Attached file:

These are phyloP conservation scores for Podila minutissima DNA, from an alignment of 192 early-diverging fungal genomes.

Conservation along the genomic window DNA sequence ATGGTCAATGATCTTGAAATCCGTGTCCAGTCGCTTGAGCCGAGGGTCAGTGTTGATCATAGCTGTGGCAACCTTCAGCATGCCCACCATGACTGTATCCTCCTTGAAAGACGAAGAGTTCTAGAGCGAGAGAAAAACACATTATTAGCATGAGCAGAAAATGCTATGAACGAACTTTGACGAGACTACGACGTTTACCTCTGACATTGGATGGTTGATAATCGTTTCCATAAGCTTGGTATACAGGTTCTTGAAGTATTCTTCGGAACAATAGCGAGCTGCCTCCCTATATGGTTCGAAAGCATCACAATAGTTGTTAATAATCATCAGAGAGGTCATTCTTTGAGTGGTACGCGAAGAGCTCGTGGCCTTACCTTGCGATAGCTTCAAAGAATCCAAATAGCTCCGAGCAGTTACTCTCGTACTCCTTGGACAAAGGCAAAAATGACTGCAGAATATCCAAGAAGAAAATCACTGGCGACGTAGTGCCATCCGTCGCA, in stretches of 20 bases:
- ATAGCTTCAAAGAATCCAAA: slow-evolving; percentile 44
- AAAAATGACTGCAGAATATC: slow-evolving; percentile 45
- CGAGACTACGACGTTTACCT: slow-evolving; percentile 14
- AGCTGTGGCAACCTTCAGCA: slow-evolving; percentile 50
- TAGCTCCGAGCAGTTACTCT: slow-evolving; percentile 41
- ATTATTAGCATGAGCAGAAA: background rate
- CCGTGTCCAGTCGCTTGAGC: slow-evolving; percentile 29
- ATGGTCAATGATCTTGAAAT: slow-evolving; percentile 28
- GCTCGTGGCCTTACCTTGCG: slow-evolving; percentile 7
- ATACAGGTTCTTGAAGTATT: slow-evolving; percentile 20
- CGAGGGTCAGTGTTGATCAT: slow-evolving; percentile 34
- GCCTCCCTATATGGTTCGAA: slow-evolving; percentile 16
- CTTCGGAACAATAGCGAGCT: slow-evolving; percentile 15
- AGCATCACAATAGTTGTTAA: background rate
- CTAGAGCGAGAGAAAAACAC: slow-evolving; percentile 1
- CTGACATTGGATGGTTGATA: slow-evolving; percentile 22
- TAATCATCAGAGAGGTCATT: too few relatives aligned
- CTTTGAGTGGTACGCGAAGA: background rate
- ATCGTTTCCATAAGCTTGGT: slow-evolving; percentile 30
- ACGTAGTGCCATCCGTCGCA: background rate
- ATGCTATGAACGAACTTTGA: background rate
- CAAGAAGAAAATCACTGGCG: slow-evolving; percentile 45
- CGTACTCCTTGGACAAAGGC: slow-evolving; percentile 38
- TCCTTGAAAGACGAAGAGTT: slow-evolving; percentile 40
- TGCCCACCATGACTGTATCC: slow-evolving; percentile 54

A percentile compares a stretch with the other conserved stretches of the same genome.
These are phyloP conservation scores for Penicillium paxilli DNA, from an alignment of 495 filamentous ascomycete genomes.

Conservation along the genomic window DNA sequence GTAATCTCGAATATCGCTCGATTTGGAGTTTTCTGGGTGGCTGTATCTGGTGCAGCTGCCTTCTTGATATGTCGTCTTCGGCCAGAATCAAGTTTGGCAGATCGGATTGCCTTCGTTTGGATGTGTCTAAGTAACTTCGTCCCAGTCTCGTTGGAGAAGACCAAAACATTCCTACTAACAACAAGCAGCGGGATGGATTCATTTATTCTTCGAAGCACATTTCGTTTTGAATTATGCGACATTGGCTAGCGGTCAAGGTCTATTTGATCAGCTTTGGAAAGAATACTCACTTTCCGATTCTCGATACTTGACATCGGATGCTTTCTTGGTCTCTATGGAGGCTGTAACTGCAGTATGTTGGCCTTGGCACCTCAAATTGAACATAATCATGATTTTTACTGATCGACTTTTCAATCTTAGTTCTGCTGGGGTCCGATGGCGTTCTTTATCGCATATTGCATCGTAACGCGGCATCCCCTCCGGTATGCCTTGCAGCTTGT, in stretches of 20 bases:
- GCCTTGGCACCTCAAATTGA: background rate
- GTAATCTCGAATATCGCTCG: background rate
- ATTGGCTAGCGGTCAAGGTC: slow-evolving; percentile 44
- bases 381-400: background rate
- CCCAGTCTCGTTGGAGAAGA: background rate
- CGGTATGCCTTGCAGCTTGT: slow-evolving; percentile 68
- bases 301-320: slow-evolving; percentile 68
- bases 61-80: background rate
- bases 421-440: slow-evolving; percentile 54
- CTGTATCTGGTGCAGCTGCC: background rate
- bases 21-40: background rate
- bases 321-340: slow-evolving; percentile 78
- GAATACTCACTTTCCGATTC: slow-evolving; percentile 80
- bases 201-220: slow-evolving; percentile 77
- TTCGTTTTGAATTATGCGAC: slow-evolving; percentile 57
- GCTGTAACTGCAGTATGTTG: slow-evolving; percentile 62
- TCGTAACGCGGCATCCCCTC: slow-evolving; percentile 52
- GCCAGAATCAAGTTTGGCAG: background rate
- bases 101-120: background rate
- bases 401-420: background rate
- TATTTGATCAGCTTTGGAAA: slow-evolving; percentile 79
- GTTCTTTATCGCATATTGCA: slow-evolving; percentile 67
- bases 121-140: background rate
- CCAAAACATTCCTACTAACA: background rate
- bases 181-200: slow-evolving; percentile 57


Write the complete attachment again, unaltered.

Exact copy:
These are phyloP conservation scores for Podila minutissima DNA, from an alignment of 192 early-diverging fungal genomes.

Conservation along the genomic window DNA sequence ATGGTCAATGATCTTGAAATCCGTGTCCAGTCGCTTGAGCCGAGGGTCAGTGTTGATCATAGCTGTGGCAACCTTCAGCATGCCCACCATGACTGTATCCTCCTTGAAAGACGAAGAGTTCTAGAGCGAGAGAAAAACACATTATTAGCATGAGCAGAAAATGCTATGAACGAACTTTGACGAGACTACGACGTTTACCTCTGACATTGGATGGTTGATAATCGTTTCCATAAGCTTGGTATACAGGTTCTTGAAGTATTCTTCGGAACAATAGCGAGCTGCCTCCCTATATGGTTCGAAAGCATCACAATAGTTGTTAATAATCATCAGAGAGGTCATTCTTTGAGTGGTACGCGAAGAGCTCGTGGCCTTACCTTGCGATAGCTTCAAAGAATCCAAATAGCTCCGAGCAGTTACTCTCGTACTCCTTGGACAAAGGCAAAAATGACTGCAGAATATCCAAGAAGAAAATCACTGGCGACGTAGTGCCATCCGTCGCA, in stretches of 20 bases:
- ATAGCTTCAAAGAATCCAAA: slow-evolving; percentile 44
- AAAAATGACTGCAGAATATC: slow-evolving; percentile 45
- CGAGACTACGACGTTTACCT: slow-evolving; percentile 14
- AGCTGTGGCAACCTTCAGCA: slow-evolving; percentile 50
- TAGCTCCGAGCAGTTACTCT: slow-evolving; percentile 41
- ATTATTAGCATGAGCAGAAA: background rate
- CCGTGTCCAGTCGCTTGAGC: slow-evolving; percentile 29
- ATGGTCAATGATCTTGAAAT: slow-evolving; percentile 28
- GCTCGTGGCCTTACCTTGCG: slow-evolving; percentile 7
- ATACAGGTTCTTGAAGTATT: slow-evolving; percentile 20
- CGAGGGTCAGTGTTGATCAT: slow-evolving; percentile 34
- GCCTCCCTATATGGTTCGAA: slow-evolving; percentile 16
- CTTCGGAACAATAGCGAGCT: slow-evolving; percentile 15
- AGCATCACAATAGTTGTTAA: background rate
- CTAGAGCGAGAGAAAAACAC: slow-evolving; percentile 1
- CTGACATTGGATGGTTGATA: slow-evolving; percentile 22
- TAATCATCAGAGAGGTCATT: too few relatives aligned
- CTTTGAGTGGTACGCGAAGA: background rate
- ATCGTTTCCATAAGCTTGGT: slow-evolving; percentile 30
- ACGTAGTGCCATCCGTCGCA: background rate
- ATGCTATGAACGAACTTTGA: background rate
- CAAGAAGAAAATCACTGGCG: slow-evolving; percentile 45
- CGTACTCCTTGGACAAAGGC: slow-evolving; percentile 38
- TCCTTGAAAGACGAAGAGTT: slow-evolving; percentile 40
- TGCCCACCATGACTGTATCC: slow-evolving; percentile 54

A percentile compares a stretch with the other conserved stretches of the same genome.
These are phyloP conservation scores for Penicillium paxilli DNA, from an alignment of 495 filamentous ascomycete genomes.

Conservation along the genomic window DNA sequence GTAATCTCGAATATCGCTCGATTTGGAGTTTTCTGGGTGGCTGTATCTGGTGCAGCTGCCTTCTTGATATGTCGTCTTCGGCCAGAATCAAGTTTGGCAGATCGGATTGCCTTCGTTTGGATGTGTCTAAGTAACTTCGTCCCAGTCTCGTTGGAGAAGACCAAAACATTCCTACTAACAACAAGCAGCGGGATGGATTCATTTATTCTTCGAAGCACATTTCGTTTTGAATTATGCGACATTGGCTAGCGGTCAAGGTCTATTTGATCAGCTTTGGAAAGAATACTCACTTTCCGATTCTCGATACTTGACATCGGATGCTTTCTTGGTCTCTATGGAGGCTGTAACTGCAGTATGTTGGCCTTGGCACCTCAAATTGAACATAATCATGATTTTTACTGATCGACTTTTCAATCTTAGTTCTGCTGGGGTCCGATGGCGTTCTTTATCGCATATTGCATCGTAACGCGGCATCCCCTCCGGTATGCCTTGCAGCTTGT, in stretches of 20 bases:
- GCCTTGGCACCTCAAATTGA: background rate
- GTAATCTCGAATATCGCTCG: background rate
- ATTGGCTAGCGGTCAAGGTC: slow-evolving; percentile 44
- bases 381-400: background rate
- CCCAGTCTCGTTGGAGAAGA: background rate
- CGGTATGCCTTGCAGCTTGT: slow-evolving; percentile 68
- bases 301-320: slow-evolving; percentile 68
- bases 61-80: background rate
- bases 421-440: slow-evolving; percentile 54
- CTGTATCTGGTGCAGCTGCC: background rate
- bases 21-40: background rate
- bases 321-340: slow-evolving; percentile 78
- GAATACTCACTTTCCGATTC: slow-evolving; percentile 80
- bases 201-220: slow-evolving; percentile 77
- TTCGTTTTGAATTATGCGAC: slow-evolving; percentile 57
- GCTGTAACTGCAGTATGTTG: slow-evolving; percentile 62
- TCGTAACGCGGCATCCCCTC: slow-evolving; percentile 52
- GCCAGAATCAAGTTTGGCAG: background rate
- bases 101-120: background rate
- bases 401-420: background rate
- TATTTGATCAGCTTTGGAAA: slow-evolving; percentile 79
- GTTCTTTATCGCATATTGCA: slow-evolving; percentile 67
- bases 121-140: background rate
- CCAAAACATTCCTACTAACA: background rate
- bases 181-200: slow-evolving; percentile 57